Last year, staggering numbers revealed a massive life insurance sales gap. In a new report, called “The Elusive Life Insurance Purchaser,” Aite Group attempts to demystify the life industry’s enigmatic consumers.
To do this, Aite conducted an online survey of 1,024 U.S. consumers.
On par with prior reports, they found that 58% of those surveyed possessed some type of life insurance, with 34% having individual, 19% having group and 16% having supplemental. Thirty-seven percent reported having no coverage at all, and five percent were unsure. As was expected, Aite found that with age and affluence, the number of consumers possessing life insurance generally increased. However, this leaves persons of “prime working age” at a generally low level of coverage, the report notes. With ages broken into five-year segments, the only two segments to report a rate of ownership at or above 50% were 65 to 69 year-olds (50%) and 75 and above (62%).
In spite of these numbers, the report remained optimistic about the age breakdown: “Individual ownership rates this low among the working age population surely signal a number of opportunities for the U.S. life insurance industry. There are a couple less obvious corollaries,” the report goes on to say. “As consumers continue to deleverage in the aftermath of the credit crisis and its associated recession, it is anticipated that they will stay in the workforce longer to repair dents in their 401(k) balances. At the same time, as the expense of providing health care continues to grow for employers, it will continue to crowd out group life insurance provided as a benefit. This should open the door ever wider for effective worksite marketing of supplemental life policies.”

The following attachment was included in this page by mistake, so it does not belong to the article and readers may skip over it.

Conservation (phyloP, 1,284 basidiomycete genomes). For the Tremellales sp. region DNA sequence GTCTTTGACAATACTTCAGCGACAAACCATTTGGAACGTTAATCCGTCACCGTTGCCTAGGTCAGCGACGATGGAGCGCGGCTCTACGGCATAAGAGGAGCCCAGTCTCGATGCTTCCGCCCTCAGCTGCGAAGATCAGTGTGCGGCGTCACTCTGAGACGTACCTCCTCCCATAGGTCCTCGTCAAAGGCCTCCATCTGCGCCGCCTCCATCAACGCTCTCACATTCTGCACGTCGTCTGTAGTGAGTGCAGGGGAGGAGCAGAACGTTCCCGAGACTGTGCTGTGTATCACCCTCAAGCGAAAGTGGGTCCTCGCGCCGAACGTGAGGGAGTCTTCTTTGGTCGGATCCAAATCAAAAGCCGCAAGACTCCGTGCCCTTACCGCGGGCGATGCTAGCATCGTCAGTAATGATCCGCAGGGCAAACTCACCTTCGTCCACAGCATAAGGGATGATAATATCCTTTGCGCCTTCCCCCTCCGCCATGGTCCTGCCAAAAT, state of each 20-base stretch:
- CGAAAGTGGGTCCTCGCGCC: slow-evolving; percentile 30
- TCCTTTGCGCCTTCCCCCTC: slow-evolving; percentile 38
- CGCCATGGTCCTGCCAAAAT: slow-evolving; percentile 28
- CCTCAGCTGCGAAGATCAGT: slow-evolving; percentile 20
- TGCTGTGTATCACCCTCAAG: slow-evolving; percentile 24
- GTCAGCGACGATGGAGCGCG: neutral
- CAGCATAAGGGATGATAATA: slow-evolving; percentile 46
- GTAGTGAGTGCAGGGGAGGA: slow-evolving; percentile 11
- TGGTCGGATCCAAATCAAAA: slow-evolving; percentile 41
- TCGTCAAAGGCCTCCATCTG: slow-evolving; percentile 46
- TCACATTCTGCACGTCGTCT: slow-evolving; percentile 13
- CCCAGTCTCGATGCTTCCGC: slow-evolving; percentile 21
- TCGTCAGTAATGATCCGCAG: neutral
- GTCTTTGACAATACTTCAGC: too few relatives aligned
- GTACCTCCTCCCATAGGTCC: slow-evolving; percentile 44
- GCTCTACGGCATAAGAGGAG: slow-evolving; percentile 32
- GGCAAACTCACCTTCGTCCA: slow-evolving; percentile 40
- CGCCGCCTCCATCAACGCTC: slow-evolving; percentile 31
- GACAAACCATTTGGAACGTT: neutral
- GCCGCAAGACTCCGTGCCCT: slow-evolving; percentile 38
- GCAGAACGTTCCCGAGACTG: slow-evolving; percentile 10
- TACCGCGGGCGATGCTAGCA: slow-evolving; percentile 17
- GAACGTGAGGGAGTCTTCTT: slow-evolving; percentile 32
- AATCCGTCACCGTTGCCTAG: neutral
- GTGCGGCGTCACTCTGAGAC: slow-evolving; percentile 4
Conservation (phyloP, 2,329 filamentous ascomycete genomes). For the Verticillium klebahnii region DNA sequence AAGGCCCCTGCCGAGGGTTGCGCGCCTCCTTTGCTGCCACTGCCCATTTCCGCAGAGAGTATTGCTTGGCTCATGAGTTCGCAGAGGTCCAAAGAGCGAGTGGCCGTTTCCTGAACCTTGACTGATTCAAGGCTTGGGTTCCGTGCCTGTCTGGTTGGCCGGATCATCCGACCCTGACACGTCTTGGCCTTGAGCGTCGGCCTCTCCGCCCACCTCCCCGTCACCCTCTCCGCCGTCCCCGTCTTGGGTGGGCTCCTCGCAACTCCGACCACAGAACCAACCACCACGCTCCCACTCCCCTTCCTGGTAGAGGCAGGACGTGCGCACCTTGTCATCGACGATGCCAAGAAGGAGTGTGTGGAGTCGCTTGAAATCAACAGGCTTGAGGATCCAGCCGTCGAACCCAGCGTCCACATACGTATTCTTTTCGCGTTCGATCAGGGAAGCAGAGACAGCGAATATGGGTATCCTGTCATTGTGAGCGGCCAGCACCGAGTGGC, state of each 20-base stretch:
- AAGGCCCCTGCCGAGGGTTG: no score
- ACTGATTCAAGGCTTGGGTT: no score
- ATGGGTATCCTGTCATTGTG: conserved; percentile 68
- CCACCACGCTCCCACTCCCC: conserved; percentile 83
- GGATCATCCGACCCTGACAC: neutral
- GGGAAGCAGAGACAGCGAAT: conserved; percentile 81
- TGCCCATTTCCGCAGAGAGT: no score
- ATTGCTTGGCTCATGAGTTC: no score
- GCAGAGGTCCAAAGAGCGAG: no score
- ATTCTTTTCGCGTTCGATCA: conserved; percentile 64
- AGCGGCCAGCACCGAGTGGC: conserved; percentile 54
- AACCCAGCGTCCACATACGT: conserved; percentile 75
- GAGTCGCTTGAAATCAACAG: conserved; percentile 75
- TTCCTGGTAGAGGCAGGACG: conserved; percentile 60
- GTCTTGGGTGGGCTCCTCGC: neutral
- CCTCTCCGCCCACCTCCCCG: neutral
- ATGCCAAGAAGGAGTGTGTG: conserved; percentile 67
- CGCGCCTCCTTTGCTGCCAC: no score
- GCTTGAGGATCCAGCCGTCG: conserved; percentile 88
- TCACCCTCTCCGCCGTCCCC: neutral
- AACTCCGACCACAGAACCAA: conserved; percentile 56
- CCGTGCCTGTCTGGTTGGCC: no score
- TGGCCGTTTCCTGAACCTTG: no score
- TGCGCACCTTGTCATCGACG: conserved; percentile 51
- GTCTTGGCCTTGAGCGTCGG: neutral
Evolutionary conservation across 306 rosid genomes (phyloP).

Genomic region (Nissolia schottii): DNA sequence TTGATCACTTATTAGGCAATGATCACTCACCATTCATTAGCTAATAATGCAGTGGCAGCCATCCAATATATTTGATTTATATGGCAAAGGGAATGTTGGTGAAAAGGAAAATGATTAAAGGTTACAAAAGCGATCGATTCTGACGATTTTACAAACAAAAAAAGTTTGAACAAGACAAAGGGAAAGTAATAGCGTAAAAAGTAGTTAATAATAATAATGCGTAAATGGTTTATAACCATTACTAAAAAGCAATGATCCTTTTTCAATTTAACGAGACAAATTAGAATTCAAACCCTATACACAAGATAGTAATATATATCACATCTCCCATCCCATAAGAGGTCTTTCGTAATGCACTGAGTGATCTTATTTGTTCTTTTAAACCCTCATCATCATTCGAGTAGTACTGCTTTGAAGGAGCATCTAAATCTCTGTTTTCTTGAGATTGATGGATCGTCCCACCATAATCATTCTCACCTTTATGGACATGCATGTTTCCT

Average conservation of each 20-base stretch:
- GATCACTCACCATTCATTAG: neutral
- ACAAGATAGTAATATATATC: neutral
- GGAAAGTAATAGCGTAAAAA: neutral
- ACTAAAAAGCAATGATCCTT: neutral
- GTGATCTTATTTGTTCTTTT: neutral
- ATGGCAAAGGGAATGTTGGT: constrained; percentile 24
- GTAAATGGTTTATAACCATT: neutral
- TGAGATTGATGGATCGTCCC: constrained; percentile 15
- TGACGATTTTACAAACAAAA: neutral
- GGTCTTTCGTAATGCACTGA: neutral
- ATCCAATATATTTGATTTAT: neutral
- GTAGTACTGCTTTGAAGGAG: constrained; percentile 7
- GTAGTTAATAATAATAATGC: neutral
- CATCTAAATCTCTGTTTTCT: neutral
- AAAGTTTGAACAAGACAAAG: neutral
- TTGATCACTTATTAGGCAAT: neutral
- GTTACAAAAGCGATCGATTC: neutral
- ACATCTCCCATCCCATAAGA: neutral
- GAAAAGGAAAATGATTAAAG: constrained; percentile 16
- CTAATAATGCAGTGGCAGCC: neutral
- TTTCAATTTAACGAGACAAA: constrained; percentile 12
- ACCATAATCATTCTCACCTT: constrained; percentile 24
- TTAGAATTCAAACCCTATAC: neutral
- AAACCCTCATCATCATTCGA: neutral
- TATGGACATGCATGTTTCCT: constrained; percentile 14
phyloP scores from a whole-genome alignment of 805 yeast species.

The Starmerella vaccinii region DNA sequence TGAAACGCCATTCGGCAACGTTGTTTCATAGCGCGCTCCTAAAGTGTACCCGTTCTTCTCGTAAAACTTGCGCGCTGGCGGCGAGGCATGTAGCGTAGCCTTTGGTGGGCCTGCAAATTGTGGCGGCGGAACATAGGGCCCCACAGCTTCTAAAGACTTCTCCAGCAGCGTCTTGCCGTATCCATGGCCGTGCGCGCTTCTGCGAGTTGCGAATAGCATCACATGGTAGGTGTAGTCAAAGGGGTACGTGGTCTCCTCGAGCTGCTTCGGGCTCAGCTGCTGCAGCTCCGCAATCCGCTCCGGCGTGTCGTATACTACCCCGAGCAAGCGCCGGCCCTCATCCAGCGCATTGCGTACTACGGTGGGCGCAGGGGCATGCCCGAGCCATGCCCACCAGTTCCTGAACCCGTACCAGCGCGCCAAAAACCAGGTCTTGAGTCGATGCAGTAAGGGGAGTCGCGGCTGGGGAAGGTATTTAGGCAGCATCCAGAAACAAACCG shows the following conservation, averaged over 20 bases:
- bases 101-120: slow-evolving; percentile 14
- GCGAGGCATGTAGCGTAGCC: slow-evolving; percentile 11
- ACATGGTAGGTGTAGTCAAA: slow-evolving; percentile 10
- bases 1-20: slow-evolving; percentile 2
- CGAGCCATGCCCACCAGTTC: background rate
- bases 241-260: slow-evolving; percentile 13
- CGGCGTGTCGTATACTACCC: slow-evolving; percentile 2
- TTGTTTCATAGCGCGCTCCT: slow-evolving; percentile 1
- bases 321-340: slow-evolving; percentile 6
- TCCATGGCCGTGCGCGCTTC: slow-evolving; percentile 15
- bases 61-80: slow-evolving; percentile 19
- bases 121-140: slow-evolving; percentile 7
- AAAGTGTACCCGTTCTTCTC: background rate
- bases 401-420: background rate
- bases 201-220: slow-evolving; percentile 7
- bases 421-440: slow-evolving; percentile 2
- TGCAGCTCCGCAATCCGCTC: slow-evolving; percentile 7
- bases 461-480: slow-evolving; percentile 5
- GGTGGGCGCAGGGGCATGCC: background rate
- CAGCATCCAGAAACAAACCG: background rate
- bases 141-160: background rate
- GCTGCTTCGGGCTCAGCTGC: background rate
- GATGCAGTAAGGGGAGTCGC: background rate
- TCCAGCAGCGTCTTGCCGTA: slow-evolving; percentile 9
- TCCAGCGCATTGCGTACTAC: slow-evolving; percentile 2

Such a shift would certainly assist the industry in remedying one of its greatest struggles: outreach.
According to Aite’s report, only 31% of respondents had ever met with a life insurance salesperson, which includes agents, brokers, bank reps, etc. This means a vast majority have never met with a life salesperson, which includes 52% of respondents that have never experienced not only in-person contact with a salesperson, but also lack online contact or phone conversations with anybody selling life insurance. The report dubs this group the “Great Untouched Masses,” 50% of which do not own any life insurance. While this leaves a great quantity of consumers untapped by salespeople, Aite believes that the similarly considerable number of direct purchasers should reassure those insurers worried about channel conflicts.
Interestingly, of those who have purchased life insurance without directly contacting a salesperson, the majority are senior citizens and affluent: 39% reported a household income of $150,000 or more and 24% reported $100,000 to $149,999.
Low producer penetration, however, remains consistent across all incomes and ages.
The report attempts to delve into what is turning consumers away from the shopping experience, finding that 27% of consumers who reported shopping for insurance never reached the end of the process, i.e. they were never placed and never made a purchase. While this may point to the long, arduous process involved, the report noted encouragement in the fact that many that fell into this category already possessed at least one form of life insurance. Those without life insurance who dropped out of the sales process most likely thought the product too expensive (70%), while 14% found the process too complicated.
The report suggests that technology is simplifying the process, as the report noted that when producers are being met with, technology is increasingly becoming a factor. Laptops and tablets are often present, and 10% who met with producers in the last year reviewed proposals using tablets.
Also indicative of the increasing role technology will play in life insurance, 18- to 49-year-olds were found likely to go directly to the website of a specific insurer when shopping, showing brand-awareness and a preference to engage the process online.
Justin Stephani writes for Insurance Networking News.